prague airport

Flying in and out of the Prague airport

I probably hate travel more than your average travel blogger. Don’t get me wrong. I love discovering new cities and countries and cultures. But I hate getting there. I find air travel particularly obnoxious, because the long process of getting to an airport, going through security and flying is exhausting. But if I have to do it, at least I get to do it from the wonderful, efficient, and peaceful Prague airport.

Getting to and from the airport

Despite the fact that I’m not a huge fan of bus travel or connecting too many times on the way into a city, Prague’s public transportation to the airport is so easy because it’s always there. If I’m coming back from a particularly long flight, I always think to myself that I’ll take an Uber if the bus isn’t outside. But the bus is always there. The trusty 119 runs continuously from the airport to the A (green) metro line, which connects you to anywhere in the city.

It’s honestly easier than ordering an Uber, because drivers sometimes take long to find you. In the time you’re waiting around for your car to arrive, the bus will have come and gone at least once. Pro-tip: buy your transportation ticket inside the baggage claim area, not by the bus stop where lines form.

The simple process of flying out of the Prague airport

I think you could theoretically arrive at the airport 45 minutes before your flight and have no problem making it to your gate. I’ve flown out of this airport dozens of times and never had a wait from either the Schengen terminal 2, or international terminal 1. If you already have your boarding pass on your phone, you just have to scan it at a machine to get into the secure area.

In terminal 2, you go directly to security, which has never taken me more than 10 minutes. After that, you’re in a spacious and quiet terminal full of places to charge your electronics, have a beer, and await your flight. It’s quieter than a lot of cafes in town to get work done, so I don’t even mind relaxing for two hours before a flight.

If you’re flying internationally, the process is even easier, because after you scan your boarding pass, you go directly to passport control. I’ve never once encountered a line at passport control. After that, you go through security at your gate, so you never have to wait in a long line full of people going everywhere at different times. There are only a handful of gates in the international terminal anyway.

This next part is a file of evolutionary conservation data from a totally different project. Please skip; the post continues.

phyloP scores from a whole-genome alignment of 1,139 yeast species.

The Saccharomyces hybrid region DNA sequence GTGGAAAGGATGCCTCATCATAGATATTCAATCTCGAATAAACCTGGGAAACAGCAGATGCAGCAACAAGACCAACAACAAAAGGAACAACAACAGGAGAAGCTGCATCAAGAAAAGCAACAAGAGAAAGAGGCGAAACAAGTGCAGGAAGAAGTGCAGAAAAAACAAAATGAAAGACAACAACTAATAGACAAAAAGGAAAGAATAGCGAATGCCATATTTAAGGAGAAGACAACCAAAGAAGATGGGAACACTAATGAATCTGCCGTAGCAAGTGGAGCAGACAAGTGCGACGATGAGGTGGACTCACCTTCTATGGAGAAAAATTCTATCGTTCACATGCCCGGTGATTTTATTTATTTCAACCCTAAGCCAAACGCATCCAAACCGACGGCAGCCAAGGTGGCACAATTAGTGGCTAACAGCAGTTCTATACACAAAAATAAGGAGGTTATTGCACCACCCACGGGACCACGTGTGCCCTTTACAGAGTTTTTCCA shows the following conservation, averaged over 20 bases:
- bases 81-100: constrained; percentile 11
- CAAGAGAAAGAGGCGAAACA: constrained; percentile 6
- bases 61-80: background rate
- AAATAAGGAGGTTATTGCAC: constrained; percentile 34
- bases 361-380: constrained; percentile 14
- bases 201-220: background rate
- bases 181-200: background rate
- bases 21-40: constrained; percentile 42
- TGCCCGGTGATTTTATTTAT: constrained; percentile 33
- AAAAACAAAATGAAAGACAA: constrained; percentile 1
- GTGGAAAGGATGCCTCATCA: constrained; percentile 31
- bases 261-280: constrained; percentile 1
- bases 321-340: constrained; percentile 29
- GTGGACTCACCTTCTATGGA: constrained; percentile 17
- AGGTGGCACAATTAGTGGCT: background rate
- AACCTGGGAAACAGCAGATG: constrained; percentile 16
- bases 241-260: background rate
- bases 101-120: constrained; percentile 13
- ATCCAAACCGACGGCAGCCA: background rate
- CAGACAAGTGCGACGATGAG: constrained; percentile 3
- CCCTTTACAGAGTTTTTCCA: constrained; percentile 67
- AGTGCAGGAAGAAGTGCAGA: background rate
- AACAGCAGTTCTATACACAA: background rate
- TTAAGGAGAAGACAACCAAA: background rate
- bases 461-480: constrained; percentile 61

Czechs are the best flyers

At the airport is when all the best Czech qualities truly shine. On a recent flight back from Dubai, I could already tell that I was surrounded by Czech people because they were giving up their seats to older people on the airside bus that takes you to the plane in 3 minutes.

The Czechs are quiet and orderly, and they follow directions. You know how annoying it is when everyone starts to form a line at the gate before boarding even begins? Czechs don’t play those silly games. They stay in their seat until their group is called. They’re not in a rush. We’re all going to the same place. And it’s considerably more pleasant for all of us to get there if you’re not a total inconsiderate psycho at the airport.

Flying into the Prague airport

Even better than flying out of the Prague airport is flying back into it. Because the last thing you want after a long flight is a shitshow. You won’t find one here, where you’ll be out of the plane, through passport control, and you’ll have collected your baggage in under 30 minutes. If you’re flying into the Schengen terminal without baggage, you’re out of the airport and on a bus 10-15 minutes after your plane touches the ground.

There’s no long taxiing to the gate because it’s a small airport. Baggage gets spit out right away, and as always, there’s a bus waiting outside to transport you where you need to be.

If air travel is a necessary evil, at least in the Prague airport, it’s the best possible version of itself.


Leave a Reply

Discover more from GnomeTrotting

Subscribe now to keep reading and get access to the full archive.

Continue reading